Kampala, 22nd /September/2016; the Unwanted Witness welcomes the first ever-free Internet in Uganda however, concerned about the narrowing civic space both offline and online.
Early this month, the government through the National Information Technology Authority-Uganda (NITA-U), announced that free Wi-Fi would be offered in Kampala and Entebbe come 1st October 2016.
A Fungua Macho report released by Privacy International in 2015 indicated that the government of Uganda from 2013 procured Finfisher spyware from Gamma International to scout on its opponents including journalists, human rights activists and members of the opposition political parties.
Following the procurement, FinFisher access points were installed on the Wi-Fi networks and/or business centers of 21 mostly high-end hotels in Kampala, Entebbe and Masaka and after installation, it can be disguised as a PDF, a word processing document or another file. It also can be disguised as a fake website which, when visited by the target, will download FinFisher onto the target’s device.
The Unwanted Witness is very suspicious of government’s hidden agenda in providing free Internet to a well off population in terms of wealth and Internet connectivity compared to other places (rural) facing several challenges including poverty hindering their access to Internet in the country.
“Uganda has over 7 million Internet users daily with majority of users dwelling in Kampala and Entebbe. This project is a total wastage of public resources and will not address the country’s digital divide problem, between urban and rural poor” Jeff Wokulira Ssebaggala, Chief Executive Officer Unwanted Witness said.
He said Ugandans should be careful while connecting to the public Wi-Fi, as it could be a trap to intercept their communications and collect data of recipients, which can be used against them.
The Unwanted Witness would like to provide Tips to remain safe online….
When you’re on a public network, you’ll want to turn things like file sharing, images, videos, documents off, as anyone can access them—they don’t even need to be a hacker,
Most Operating Systems come with at least a basic firewall nowadays, and it’s a simple step to keeping unwanted local users from poking at your computer. You may already be using a firewall, but just in case, go into your security settings (in Windows under Control Panel > System and Security > Windows Firewall; and on a Mac under System Preferences > Security & Privacy > Firewall) and make sure your firewall is turned on. You can also edit which applications are allowed access by clicking on “allow a program or feature” in Windows and “advanced” in OS X. Your firewall is not an end-all, be-all protector, but it’s always a good idea to make sure it’s turned on.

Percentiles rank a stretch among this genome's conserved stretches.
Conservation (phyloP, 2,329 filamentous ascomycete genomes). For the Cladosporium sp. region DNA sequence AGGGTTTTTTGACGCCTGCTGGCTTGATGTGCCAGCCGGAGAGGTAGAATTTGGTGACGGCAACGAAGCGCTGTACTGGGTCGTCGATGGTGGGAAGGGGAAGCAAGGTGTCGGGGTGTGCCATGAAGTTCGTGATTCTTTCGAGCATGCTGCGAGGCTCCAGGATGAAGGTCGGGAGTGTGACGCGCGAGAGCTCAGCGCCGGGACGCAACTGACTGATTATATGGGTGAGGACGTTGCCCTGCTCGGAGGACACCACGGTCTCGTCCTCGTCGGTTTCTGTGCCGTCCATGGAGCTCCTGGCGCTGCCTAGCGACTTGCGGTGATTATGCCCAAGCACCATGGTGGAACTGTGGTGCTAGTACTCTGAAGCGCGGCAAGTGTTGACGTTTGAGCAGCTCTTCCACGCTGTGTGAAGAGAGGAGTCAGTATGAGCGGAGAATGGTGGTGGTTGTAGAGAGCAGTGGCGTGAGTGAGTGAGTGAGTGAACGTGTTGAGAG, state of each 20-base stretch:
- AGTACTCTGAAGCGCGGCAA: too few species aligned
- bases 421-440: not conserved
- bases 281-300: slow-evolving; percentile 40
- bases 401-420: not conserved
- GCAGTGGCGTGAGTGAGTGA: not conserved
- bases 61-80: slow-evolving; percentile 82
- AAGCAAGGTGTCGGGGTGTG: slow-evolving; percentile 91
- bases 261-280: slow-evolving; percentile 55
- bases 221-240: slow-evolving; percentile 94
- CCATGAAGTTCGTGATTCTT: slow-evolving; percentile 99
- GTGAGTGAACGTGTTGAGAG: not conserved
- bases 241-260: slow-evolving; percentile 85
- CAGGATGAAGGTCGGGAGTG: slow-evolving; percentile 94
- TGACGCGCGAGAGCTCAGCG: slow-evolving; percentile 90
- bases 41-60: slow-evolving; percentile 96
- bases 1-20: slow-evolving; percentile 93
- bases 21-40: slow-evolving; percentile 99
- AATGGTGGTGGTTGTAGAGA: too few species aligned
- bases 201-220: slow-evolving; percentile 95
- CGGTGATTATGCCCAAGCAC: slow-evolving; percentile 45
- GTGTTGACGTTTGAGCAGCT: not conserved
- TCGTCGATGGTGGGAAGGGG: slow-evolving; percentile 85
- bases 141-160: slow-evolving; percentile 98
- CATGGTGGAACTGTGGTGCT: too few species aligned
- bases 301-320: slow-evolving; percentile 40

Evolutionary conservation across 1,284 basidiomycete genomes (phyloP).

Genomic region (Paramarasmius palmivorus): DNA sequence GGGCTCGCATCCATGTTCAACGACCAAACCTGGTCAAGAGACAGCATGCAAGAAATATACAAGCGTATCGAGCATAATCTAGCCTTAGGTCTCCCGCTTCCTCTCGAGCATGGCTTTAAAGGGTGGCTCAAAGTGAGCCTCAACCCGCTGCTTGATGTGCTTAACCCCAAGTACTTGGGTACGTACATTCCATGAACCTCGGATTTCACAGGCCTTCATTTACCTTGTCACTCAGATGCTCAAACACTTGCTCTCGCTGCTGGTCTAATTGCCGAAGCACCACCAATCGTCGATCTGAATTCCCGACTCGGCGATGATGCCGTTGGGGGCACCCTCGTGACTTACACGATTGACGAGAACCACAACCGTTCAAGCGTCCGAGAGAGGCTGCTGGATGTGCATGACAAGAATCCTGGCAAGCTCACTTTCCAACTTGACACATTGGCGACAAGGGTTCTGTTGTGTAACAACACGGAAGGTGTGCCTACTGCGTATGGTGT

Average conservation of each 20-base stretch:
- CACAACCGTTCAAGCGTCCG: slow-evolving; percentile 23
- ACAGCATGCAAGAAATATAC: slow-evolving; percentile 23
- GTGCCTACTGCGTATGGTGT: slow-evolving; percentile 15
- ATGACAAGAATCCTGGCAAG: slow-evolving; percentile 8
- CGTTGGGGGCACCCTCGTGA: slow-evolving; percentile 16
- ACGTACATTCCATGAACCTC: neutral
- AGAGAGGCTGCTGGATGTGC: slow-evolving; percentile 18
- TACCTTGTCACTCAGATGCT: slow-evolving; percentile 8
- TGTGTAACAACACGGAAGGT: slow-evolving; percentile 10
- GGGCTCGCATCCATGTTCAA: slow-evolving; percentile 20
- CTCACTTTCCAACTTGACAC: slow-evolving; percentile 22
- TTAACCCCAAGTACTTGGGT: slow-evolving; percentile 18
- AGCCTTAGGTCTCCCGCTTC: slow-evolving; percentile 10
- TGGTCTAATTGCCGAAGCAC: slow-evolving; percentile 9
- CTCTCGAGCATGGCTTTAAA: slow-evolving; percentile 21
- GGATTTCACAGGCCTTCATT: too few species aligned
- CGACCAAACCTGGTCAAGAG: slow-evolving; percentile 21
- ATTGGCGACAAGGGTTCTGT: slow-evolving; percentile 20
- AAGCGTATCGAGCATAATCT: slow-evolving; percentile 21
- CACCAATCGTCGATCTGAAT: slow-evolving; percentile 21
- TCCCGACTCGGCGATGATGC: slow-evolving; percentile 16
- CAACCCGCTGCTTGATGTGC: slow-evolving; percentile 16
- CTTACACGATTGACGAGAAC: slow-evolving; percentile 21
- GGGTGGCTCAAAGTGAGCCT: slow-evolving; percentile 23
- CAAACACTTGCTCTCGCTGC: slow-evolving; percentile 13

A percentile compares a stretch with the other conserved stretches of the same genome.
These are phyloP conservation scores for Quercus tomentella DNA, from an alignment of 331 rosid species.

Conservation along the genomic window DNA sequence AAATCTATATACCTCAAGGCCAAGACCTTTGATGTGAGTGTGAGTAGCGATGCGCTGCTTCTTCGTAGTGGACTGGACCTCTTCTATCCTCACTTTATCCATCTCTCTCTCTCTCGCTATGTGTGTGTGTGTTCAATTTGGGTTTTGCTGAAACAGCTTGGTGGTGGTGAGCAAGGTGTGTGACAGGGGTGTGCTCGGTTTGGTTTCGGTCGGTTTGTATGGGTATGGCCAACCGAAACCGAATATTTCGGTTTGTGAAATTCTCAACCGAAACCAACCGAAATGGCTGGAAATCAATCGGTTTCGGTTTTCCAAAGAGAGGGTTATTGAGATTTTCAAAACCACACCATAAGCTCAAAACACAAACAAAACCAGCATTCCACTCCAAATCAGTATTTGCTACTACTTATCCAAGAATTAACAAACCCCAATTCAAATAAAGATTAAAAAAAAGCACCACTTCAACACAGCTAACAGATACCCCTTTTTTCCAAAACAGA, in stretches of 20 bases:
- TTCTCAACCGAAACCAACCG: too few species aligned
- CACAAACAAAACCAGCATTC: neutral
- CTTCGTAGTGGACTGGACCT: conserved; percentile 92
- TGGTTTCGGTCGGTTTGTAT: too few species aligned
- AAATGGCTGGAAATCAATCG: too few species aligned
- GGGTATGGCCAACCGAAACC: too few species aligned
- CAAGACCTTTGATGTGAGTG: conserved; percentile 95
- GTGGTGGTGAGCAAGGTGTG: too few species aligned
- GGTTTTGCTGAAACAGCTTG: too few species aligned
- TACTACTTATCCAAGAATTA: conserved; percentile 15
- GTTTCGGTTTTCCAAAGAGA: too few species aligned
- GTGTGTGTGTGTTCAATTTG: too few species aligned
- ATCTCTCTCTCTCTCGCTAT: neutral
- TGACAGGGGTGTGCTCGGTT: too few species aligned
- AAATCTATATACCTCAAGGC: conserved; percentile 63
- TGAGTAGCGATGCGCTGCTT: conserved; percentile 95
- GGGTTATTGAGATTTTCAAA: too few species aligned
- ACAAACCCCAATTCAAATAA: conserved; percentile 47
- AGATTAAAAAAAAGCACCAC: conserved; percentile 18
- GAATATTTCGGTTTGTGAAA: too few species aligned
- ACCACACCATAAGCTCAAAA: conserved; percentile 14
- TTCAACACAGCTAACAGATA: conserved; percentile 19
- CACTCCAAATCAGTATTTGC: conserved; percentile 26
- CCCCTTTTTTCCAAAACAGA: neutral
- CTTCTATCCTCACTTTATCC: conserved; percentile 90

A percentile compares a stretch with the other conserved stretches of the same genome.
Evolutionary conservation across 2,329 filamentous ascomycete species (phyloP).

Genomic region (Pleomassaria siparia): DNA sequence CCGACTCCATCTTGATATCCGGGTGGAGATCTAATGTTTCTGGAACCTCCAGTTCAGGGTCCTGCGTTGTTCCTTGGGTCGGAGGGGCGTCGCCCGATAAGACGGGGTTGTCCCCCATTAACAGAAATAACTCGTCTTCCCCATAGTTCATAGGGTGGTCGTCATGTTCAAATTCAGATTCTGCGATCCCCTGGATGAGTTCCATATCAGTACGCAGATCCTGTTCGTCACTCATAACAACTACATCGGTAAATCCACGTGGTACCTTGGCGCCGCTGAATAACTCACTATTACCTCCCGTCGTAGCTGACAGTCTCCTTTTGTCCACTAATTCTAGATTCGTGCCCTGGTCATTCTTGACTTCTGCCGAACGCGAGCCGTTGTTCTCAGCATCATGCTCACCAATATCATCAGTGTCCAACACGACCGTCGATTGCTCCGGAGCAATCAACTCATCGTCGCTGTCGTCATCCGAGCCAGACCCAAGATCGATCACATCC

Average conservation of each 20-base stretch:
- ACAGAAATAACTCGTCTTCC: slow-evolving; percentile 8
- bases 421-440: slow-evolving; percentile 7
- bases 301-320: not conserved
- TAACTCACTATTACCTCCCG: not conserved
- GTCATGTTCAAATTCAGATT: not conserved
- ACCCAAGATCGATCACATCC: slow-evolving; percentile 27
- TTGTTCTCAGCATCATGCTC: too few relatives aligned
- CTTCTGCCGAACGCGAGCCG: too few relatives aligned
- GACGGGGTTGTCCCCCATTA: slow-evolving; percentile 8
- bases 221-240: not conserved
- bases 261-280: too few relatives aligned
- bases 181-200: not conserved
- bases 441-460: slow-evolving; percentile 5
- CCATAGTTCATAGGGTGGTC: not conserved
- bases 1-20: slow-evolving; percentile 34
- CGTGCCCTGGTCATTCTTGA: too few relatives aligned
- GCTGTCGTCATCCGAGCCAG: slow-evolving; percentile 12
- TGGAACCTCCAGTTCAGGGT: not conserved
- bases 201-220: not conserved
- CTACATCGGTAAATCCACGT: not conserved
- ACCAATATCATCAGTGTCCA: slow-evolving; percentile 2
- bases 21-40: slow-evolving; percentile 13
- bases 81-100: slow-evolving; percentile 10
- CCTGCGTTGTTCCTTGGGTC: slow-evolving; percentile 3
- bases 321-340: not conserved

Regular web site connections over HTTP exchange lots of plain text over the wireless network you’re connected to, and someone with the right skills and bad intent can sniff out that traffic very easily. It’s not that big of a deal when the text is some search terms you entered at Life hacker, but it is a big deal when it’s the password to your email account. Using HTTPS (for visiting web sites) or enabling Secure Socket Layer (when using applications that access the internet, such as an email client) encrypts the data passed back and forth between your computer and that web server and keep it away from prying eyes.
If you want to guarantee your security and you’re not actively using the internet, simply turn off your Wi-Fi. This is extremely easy in both Windows and OS X. Again, this isn’t all that useful if you need the internet, but when you’re not actively using it, it’s not a bad idea to just turn it off for the time being. The longer you stay connected, the longer people have to notice you’re there and start snooping around.
Unfortunately, not all sites offer SSL encryption. Other search engines and email providers may still be vulnerable to people watching your activity, so if you use one of these sites frequently (or really just want the extra protection), you may want to try using a VPN, or virtual private network. These services let you route all your activity through a separate secure, private network, thus giving you the security of a private network even though you’re on a public one.
We therefore call upon Uganda government to consider relocating this project to other regions that might be struggling with access to the Internet if the motive is to increase Internet access.